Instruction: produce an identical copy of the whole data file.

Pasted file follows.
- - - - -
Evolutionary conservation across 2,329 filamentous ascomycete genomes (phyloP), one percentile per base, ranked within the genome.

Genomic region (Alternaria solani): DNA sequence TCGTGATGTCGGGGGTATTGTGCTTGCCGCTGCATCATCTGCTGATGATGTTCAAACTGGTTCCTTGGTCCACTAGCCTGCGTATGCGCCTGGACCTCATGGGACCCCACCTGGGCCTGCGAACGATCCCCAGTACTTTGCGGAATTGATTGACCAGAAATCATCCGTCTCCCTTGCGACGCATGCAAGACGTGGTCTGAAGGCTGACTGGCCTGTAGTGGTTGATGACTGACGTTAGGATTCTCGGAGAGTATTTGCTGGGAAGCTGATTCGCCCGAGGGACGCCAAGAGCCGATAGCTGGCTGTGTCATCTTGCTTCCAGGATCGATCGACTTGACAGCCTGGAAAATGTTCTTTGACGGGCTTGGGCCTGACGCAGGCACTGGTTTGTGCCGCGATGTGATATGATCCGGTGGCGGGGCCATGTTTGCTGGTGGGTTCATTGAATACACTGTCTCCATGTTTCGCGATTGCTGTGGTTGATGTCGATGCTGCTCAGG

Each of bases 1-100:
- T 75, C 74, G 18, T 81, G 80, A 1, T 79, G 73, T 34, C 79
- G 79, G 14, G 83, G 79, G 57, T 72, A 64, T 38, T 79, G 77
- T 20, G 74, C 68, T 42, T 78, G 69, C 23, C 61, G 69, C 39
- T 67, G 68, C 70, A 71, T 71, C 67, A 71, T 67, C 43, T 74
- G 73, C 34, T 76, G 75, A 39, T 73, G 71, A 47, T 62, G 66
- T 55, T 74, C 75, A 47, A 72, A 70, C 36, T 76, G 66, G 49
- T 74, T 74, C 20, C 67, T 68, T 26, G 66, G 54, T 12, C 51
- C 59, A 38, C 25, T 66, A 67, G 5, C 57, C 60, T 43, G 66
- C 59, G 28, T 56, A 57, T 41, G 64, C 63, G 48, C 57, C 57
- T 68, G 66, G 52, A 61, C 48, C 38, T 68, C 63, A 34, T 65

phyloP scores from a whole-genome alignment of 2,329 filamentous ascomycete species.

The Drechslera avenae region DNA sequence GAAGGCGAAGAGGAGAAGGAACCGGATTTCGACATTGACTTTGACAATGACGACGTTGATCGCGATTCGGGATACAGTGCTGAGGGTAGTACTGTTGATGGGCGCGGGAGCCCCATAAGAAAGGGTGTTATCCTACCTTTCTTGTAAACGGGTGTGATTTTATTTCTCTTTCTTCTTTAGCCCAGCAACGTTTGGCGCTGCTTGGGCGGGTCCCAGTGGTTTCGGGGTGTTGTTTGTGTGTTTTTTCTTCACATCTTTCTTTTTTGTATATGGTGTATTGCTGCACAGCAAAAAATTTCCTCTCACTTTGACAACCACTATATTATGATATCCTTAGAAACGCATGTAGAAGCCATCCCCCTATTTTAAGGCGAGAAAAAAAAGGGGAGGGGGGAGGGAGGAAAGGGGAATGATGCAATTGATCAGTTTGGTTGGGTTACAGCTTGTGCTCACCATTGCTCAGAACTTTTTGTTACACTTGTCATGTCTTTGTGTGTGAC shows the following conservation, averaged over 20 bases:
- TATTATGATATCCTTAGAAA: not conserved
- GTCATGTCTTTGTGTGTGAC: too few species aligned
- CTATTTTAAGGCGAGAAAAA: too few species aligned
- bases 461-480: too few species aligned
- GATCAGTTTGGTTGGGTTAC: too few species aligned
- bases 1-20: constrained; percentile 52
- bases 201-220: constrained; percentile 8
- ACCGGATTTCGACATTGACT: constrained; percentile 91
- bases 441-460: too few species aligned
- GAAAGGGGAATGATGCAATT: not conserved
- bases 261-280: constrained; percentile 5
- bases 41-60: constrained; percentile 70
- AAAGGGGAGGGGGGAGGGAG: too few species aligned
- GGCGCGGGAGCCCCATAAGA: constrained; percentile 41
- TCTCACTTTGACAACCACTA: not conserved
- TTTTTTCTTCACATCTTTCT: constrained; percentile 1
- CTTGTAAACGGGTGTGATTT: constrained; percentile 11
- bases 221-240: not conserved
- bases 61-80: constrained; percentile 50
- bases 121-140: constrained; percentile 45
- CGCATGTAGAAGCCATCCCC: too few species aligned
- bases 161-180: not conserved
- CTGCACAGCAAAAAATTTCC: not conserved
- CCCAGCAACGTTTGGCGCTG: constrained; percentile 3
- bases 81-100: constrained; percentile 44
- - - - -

Evolutionary conservation across 2,329 filamentous ascomycete genomes (phyloP), one percentile per base, ranked within the genome.

Genomic region (Alternaria solani): DNA sequence TCGTGATGTCGGGGGTATTGTGCTTGCCGCTGCATCATCTGCTGATGATGTTCAAACTGGTTCCTTGGTCCACTAGCCTGCGTATGCGCCTGGACCTCATGGGACCCCACCTGGGCCTGCGAACGATCCCCAGTACTTTGCGGAATTGATTGACCAGAAATCATCCGTCTCCCTTGCGACGCATGCAAGACGTGGTCTGAAGGCTGACTGGCCTGTAGTGGTTGATGACTGACGTTAGGATTCTCGGAGAGTATTTGCTGGGAAGCTGATTCGCCCGAGGGACGCCAAGAGCCGATAGCTGGCTGTGTCATCTTGCTTCCAGGATCGATCGACTTGACAGCCTGGAAAATGTTCTTTGACGGGCTTGGGCCTGACGCAGGCACTGGTTTGTGCCGCGATGTGATATGATCCGGTGGCGGGGCCATGTTTGCTGGTGGGTTCATTGAATACACTGTCTCCATGTTTCGCGATTGCTGTGGTTGATGTCGATGCTGCTCAGG

Each of bases 1-100:
- T 75, C 74, G 18, T 81, G 80, A 1, T 79, G 73, T 34, C 79
- G 79, G 14, G 83, G 79, G 57, T 72, A 64, T 38, T 79, G 77
- T 20, G 74, C 68, T 42, T 78, G 69, C 23, C 61, G 69, C 39
- T 67, G 68, C 70, A 71, T 71, C 67, A 71, T 67, C 43, T 74
- G 73, C 34, T 76, G 75, A 39, T 73, G 71, A 47, T 62, G 66
- T 55, T 74, C 75, A 47, A 72, A 70, C 36, T 76, G 66, G 49
- T 74, T 74, C 20, C 67, T 68, T 26, G 66, G 54, T 12, C 51
- C 59, A 38, C 25, T 66, A 67, G 5, C 57, C 60, T 43, G 66
- C 59, G 28, T 56, A 57, T 41, G 64, C 63, G 48, C 57, C 57
- T 68, G 66, G 52, A 61, C 48, C 38, T 68, C 63, A 34, T 65

phyloP scores from a whole-genome alignment of 2,329 filamentous ascomycete species.

The Drechslera avenae region DNA sequence GAAGGCGAAGAGGAGAAGGAACCGGATTTCGACATTGACTTTGACAATGACGACGTTGATCGCGATTCGGGATACAGTGCTGAGGGTAGTACTGTTGATGGGCGCGGGAGCCCCATAAGAAAGGGTGTTATCCTACCTTTCTTGTAAACGGGTGTGATTTTATTTCTCTTTCTTCTTTAGCCCAGCAACGTTTGGCGCTGCTTGGGCGGGTCCCAGTGGTTTCGGGGTGTTGTTTGTGTGTTTTTTCTTCACATCTTTCTTTTTTGTATATGGTGTATTGCTGCACAGCAAAAAATTTCCTCTCACTTTGACAACCACTATATTATGATATCCTTAGAAACGCATGTAGAAGCCATCCCCCTATTTTAAGGCGAGAAAAAAAAGGGGAGGGGGGAGGGAGGAAAGGGGAATGATGCAATTGATCAGTTTGGTTGGGTTACAGCTTGTGCTCACCATTGCTCAGAACTTTTTGTTACACTTGTCATGTCTTTGTGTGTGAC shows the following conservation, averaged over 20 bases:
- TATTATGATATCCTTAGAAA: not conserved
- GTCATGTCTTTGTGTGTGAC: too few species aligned
- CTATTTTAAGGCGAGAAAAA: too few species aligned
- bases 461-480: too few species aligned
- GATCAGTTTGGTTGGGTTAC: too few species aligned
- bases 1-20: constrained; percentile 52
- bases 201-220: constrained; percentile 8
- ACCGGATTTCGACATTGACT: constrained; percentile 91
- bases 441-460: too few species aligned
- GAAAGGGGAATGATGCAATT: not conserved
- bases 261-280: constrained; percentile 5
- bases 41-60: constrained; percentile 70
- AAAGGGGAGGGGGGAGGGAG: too few species aligned
- GGCGCGGGAGCCCCATAAGA: constrained; percentile 41
- TCTCACTTTGACAACCACTA: not conserved
- TTTTTTCTTCACATCTTTCT: constrained; percentile 1
- CTTGTAAACGGGTGTGATTT: constrained; percentile 11
- bases 221-240: not conserved
- bases 61-80: constrained; percentile 50
- bases 121-140: constrained; percentile 45
- CGCATGTAGAAGCCATCCCC: too few species aligned
- bases 161-180: not conserved
- CTGCACAGCAAAAAATTTCC: not conserved
- CCCAGCAACGTTTGGCGCTG: constrained; percentile 3
- bases 81-100: constrained; percentile 44